on the Potteries Loop Line
"contents" button to get back to the main index
next: Pitts Hill on the Loop Line
on the Loop Line
Historian Fred Hughes
The thing you notice as you leave Kidsgrove travelling south along the
former Loop Line is the silence and peace, disturbed only by the flow of
numerous watercourses pouring downhill to find their way by a series of
streams into the Fowlea Valley and then to the Trent.
“Most Trent tributaries rise around Mow Cop and Biddulph Moor,” says
historian Steve Birks. “The land buckled as a consequence of the
retreating Ice Age and the water finds its way to the lowest level. Along
the Loop Line track you can actually see it change course. It’s like a
mini continental divide. It’s noticeable as the line climbs to its summit
approaching Newchapel and Goldenhill where the brook races in one
direction to Kidsgrove. A few steps past the summit the same watercourse
suddenly changes direction and follows the rail track south towards the
Clanway Valley to feed the Scotia Brook.”
Time has altered the landscape spectacularly. And yet industry has played
its part too. Former Loop Line engine driver Paul Nutty stands beside me
near the heart of the once-unsightly Birchenwood mineral complex where
industry tore the environment to shreds. And yet these days, where once
gas retort machines and cooling cylinders pumped pollution across
Newchapel’s pleasant fields, the new Birchenwood housing development and
Country Park lie among reclaimed land where wildlife is returning in
“It’s almost impossible to see it now as I remember it back in the 1950’s”
exclaims Paul. “You see everything has changed. The line for a start was
in a deep cutting, and that was a blessing because you couldn’t see the
ground level of Brichenwood. But you knew it was there because of the
stink, the smoke and the noise, even above the engine’s roar. The only
thing you could see was the high ‘rolly’, a mountainous slag tip. My
grandfather helped build the tip with a shovel. There were no mechanical
Colliery site, 1891-1932
Almost all the coal from this group of pits was used for coke and other
line running top to bottom in the centre of the picture can be seen
running through the Birchenwood Tunnel
Staffordshire Past Track
I’m interested to know how Paul became to ride the engine platforms of the
“I started work for North Staffordshire Railways as a cleaner on the
first link,” explains Paul.
“A link was a development level and there were three. Cleaning and
maintenance was the first link where you were a general dogsbody. In
fact you never left the shed. I was 18 when they let me go firing.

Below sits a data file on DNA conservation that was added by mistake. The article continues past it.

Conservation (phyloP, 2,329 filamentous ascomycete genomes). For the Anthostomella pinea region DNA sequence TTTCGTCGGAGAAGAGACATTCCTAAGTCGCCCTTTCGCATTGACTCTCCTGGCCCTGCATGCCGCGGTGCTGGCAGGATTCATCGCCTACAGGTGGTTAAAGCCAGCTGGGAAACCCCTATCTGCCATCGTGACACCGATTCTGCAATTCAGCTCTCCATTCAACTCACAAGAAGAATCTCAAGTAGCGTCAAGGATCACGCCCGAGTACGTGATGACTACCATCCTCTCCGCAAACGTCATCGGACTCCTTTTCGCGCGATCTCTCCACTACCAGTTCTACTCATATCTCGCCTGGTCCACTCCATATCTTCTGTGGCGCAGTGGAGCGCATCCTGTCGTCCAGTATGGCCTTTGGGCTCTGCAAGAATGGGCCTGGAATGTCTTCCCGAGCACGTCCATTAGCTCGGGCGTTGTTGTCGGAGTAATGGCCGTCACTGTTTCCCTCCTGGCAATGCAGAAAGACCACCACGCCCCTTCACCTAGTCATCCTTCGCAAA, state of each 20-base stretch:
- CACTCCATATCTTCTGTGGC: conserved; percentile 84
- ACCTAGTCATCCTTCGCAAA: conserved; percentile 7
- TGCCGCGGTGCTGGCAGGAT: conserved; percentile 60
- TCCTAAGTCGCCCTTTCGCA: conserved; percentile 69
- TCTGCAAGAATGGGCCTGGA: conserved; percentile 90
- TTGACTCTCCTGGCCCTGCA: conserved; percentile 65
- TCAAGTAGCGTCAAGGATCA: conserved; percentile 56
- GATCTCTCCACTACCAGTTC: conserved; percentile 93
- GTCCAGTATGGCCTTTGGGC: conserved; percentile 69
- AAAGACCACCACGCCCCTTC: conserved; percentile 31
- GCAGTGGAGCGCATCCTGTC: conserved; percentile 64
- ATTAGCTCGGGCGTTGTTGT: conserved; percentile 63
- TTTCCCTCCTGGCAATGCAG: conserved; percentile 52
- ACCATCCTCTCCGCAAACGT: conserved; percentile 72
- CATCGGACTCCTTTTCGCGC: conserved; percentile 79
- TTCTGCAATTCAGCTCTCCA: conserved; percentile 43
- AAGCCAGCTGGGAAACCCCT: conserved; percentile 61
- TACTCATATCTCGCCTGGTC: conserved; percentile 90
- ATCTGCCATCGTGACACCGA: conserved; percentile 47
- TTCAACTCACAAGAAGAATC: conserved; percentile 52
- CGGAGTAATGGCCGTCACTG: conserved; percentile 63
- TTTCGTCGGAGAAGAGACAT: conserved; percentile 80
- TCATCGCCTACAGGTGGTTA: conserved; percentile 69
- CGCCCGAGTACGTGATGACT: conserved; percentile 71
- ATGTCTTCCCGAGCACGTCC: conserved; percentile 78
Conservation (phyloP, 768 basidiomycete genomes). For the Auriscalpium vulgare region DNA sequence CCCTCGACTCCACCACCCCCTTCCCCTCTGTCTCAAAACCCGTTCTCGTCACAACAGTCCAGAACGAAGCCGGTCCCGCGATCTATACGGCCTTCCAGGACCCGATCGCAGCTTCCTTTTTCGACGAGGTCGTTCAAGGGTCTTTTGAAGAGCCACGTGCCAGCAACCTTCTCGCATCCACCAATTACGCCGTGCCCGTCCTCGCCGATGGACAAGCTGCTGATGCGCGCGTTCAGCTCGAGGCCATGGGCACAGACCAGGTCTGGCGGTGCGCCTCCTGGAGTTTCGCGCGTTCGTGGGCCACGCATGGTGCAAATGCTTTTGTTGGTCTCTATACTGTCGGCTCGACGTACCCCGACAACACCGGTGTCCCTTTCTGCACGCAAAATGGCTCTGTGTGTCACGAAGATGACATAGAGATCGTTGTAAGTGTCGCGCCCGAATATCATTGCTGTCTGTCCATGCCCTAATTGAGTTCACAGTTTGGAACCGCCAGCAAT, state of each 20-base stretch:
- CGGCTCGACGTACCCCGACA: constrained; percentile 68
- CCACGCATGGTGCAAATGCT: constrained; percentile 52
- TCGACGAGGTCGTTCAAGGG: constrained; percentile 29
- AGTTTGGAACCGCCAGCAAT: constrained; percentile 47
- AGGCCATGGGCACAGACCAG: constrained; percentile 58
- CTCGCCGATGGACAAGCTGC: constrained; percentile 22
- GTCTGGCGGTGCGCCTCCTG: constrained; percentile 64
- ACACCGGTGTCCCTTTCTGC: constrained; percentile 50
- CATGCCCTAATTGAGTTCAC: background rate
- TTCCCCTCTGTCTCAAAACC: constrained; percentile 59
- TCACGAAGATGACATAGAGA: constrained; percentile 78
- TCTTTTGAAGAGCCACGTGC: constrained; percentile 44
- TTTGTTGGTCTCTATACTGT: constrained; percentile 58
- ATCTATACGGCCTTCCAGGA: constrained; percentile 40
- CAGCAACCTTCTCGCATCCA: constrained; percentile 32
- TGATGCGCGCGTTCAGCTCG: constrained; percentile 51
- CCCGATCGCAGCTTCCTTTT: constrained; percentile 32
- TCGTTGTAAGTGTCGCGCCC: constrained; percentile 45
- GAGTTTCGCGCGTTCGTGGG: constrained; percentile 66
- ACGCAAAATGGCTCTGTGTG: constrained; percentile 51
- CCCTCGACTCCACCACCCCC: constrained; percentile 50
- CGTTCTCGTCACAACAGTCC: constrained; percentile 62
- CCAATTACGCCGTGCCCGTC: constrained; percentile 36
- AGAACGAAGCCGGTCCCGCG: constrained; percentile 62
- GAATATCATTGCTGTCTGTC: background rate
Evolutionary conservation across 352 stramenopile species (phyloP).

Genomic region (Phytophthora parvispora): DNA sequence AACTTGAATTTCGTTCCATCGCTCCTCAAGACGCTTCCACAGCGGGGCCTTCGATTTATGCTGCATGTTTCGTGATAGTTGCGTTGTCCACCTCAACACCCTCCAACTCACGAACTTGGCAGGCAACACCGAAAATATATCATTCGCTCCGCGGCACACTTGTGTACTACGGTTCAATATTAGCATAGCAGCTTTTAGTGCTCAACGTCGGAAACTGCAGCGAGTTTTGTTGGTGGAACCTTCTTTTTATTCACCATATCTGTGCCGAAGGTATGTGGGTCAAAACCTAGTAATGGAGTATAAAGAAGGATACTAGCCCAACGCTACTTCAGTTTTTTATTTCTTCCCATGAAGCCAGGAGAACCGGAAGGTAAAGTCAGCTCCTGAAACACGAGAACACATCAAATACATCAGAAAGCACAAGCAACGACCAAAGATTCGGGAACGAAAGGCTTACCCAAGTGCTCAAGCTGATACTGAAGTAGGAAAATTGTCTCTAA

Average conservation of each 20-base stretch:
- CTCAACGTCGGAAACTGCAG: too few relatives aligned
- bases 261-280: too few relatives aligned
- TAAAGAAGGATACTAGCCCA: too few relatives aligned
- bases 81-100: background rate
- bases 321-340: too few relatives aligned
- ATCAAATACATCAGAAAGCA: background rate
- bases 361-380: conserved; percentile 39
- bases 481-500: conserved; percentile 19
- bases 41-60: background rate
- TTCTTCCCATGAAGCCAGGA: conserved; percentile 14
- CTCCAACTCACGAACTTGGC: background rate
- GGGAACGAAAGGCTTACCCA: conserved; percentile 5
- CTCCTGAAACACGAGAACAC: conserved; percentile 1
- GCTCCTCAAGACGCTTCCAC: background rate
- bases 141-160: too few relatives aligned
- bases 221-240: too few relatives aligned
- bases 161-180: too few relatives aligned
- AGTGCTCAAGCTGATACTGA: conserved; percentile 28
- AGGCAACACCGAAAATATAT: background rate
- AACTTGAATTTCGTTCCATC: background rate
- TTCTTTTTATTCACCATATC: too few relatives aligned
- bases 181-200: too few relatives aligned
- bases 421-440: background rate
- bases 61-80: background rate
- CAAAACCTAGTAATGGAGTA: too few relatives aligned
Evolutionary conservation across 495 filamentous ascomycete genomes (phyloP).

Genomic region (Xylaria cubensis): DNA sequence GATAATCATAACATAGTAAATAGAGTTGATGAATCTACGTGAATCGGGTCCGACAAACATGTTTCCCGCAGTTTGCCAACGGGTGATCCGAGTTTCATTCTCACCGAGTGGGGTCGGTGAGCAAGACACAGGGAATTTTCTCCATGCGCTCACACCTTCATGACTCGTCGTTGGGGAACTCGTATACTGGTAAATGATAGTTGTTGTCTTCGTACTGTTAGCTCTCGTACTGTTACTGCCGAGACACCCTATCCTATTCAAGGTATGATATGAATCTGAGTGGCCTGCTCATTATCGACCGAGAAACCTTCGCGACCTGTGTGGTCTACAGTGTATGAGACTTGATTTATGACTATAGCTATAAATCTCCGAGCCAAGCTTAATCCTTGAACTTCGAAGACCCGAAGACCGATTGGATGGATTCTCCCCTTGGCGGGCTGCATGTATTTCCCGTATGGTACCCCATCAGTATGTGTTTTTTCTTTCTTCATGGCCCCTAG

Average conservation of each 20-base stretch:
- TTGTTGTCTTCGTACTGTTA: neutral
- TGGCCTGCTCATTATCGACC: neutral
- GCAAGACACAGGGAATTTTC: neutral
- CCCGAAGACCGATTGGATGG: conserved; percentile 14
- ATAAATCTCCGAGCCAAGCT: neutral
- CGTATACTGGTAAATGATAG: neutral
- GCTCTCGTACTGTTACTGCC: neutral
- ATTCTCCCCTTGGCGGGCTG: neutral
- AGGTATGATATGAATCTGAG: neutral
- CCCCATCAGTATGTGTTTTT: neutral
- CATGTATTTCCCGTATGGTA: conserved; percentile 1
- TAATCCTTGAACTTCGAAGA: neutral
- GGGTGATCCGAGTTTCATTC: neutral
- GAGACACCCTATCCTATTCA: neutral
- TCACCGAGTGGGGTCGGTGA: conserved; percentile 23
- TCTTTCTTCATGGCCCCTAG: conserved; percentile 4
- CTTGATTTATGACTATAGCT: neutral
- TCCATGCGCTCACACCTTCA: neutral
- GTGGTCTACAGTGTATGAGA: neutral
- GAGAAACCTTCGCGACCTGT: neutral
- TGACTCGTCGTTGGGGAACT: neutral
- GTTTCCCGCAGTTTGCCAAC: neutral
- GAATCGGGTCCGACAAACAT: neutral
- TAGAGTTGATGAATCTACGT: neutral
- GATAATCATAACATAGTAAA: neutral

This was the start of the second link although you were still called
‘past cleaner’. There was no training; you learned by watching. An
inspector tested you and once you passed you began as a fireman, but
only as a stand-in at first. After this you became a driver, although
you were referred to as a ‘past fireman’ until you became fully
Then you were tested on driving freight wagons before driving passenger
trains. The process was geared to seniority rather than experience, and
you often found men coming from other regions to drive local trains just
because they had more service in than you.
Training relied on what we called ‘road learning’ and ‘brake-pinning’
which was about speed and weight control. Then you had to familiarise
yourself with the routes and the different signals.”
I’m troubled by this un-academic process. “You mean to say that if you had
your time in as a driver you could drive an express to London?” I gasp.
“Yes, but you will have had training on the Coronation Class, as the
long journey engines were called,” responds Paul. “But ask yourself the
question – as an experienced driver of a 1000cc Austin Seven – would
that restrict you from driving a 24 horse-powered Rolls Royce.”
This doubtful comparison impressed me with its logic.
“One restriction when driving a steam engine was that you were barred if
you wore glasses,” says Paul.
I puzzle at such discrimination.
“You’d be causing great danger if your glasses steamed up or became misted
because of the smoke from the chimney,” he explains. “Wearing glasses was
risky. Naturally after diesel and electrification the driver didn’t need a
fireman; he was in an enclosed cabin so wearing glasses was ok.”
Looking back along the
route of the loop line towards Kidsgrove
The remains of the station platform can be seen on the left
Goldenhill Station in the 1950's
photo: The Sentinel Newspaper
As the 1 in 40 gradient levels out, the landmark green spire of
Newchapel becomes visible on the skyline. The rail cutting opens into
fields once filled with crops and livestock, now with housing estates.
Here the line passes under Colclough Lane and pulls up at Goldenhill
Station where the former platform lies buried but can still be made out.
And despite the housing developments Goldenhill Station is idyllically
peaceful. It’s like a scene from the Railway Children without the trains,
the lines and the people.
“It’s a good half mile out of Goldenhill,” explains Steve. “Passengers
would have a lengthy journey along a lonely lane to get here.”
Paul remarks, “Country stations so far from the nearest town would have
the word street attached to it. This would be known as Goldenhill Street.
Goldenhill was always quiet.”
It is a remark that our newest companion Graham Cartwright disputes. But
we’ll let him tell his story next week as we aim for Pittshill.
more on Birchenwood on the loop line
more on Goldenhill on the loop line